Golf resorts are resorts that cater specifically to the sport of golf, and include access to one or more golf course and or clubhouse. Golf resorts typically provide golf packages that provide visitors with all greens and cart fees, range balls, accommodations and meals.

In North America a ski resort is generally a destination resort in a ski area, and is less likely to refer to a town or village.

A resort can be expensive vacations and often boasts many visitor activities and attractions such as golf, watersports, spa and beauty facilities, skiing, natural ecology and tranquility. Because of the extent of amenities offered, it may be considered destination resort.

A megaresort is a type of destination resort which is of an exceptionally large size, such as those along the Las Vegas Strip. In Singapore and integrated resort is a euphemism for a casino-based destination resort.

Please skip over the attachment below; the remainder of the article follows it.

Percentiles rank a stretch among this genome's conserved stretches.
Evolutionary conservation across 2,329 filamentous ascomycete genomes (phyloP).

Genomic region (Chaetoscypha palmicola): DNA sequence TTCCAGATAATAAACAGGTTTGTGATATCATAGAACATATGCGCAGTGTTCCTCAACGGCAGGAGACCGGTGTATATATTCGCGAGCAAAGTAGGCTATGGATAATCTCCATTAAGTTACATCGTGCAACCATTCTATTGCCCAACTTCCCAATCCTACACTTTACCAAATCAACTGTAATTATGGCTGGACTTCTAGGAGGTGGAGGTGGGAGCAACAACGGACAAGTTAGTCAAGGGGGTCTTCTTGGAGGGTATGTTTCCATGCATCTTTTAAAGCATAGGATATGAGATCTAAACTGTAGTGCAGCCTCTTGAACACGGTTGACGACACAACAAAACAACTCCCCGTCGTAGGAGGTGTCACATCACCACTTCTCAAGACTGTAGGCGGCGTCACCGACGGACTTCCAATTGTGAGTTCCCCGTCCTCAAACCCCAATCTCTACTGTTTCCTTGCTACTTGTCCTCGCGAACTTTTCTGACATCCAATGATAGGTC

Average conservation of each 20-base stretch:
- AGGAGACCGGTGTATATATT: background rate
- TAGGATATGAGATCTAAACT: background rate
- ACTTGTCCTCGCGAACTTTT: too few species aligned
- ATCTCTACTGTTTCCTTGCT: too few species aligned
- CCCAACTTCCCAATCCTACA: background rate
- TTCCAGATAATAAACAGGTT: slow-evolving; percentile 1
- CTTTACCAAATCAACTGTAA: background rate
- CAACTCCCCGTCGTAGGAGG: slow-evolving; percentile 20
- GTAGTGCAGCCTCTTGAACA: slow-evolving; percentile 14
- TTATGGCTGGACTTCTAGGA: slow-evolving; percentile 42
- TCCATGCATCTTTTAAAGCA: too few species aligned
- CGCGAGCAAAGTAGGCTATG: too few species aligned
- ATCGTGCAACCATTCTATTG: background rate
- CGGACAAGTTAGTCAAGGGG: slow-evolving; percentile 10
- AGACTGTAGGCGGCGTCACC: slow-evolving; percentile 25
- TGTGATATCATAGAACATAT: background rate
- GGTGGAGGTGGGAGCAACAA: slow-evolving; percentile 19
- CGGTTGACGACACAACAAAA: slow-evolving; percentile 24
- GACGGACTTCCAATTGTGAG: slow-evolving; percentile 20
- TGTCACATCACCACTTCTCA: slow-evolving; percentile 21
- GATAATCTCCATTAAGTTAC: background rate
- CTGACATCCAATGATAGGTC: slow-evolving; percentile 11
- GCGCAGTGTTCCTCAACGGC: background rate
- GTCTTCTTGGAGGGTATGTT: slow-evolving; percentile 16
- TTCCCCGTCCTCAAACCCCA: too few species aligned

A holiday village is a type of self-contained resort in Europe, where the accommodation is generally in villas. A holiday camp in the United Kingdom refers to a resort where the accommodation is in chalets. The term “holiday park” is used for a resort where the accommodation includes static caravans and chalets.

A famous historic resort of the ancient world was Baiae, Italy, popular over 2,000 years ago. Capri, an island near Naples, Italy, has attracted visitors since Roman times. Another famous historical resort was Monte Ne near Rogers, Arkansas, United States, which was active in the early 20th century. At its peak more than 10,000 people a year visited its hotels. It closed in the 1930s, and was ultimately submerged under Beaver Lake in the 1960s.

Kathy kiefer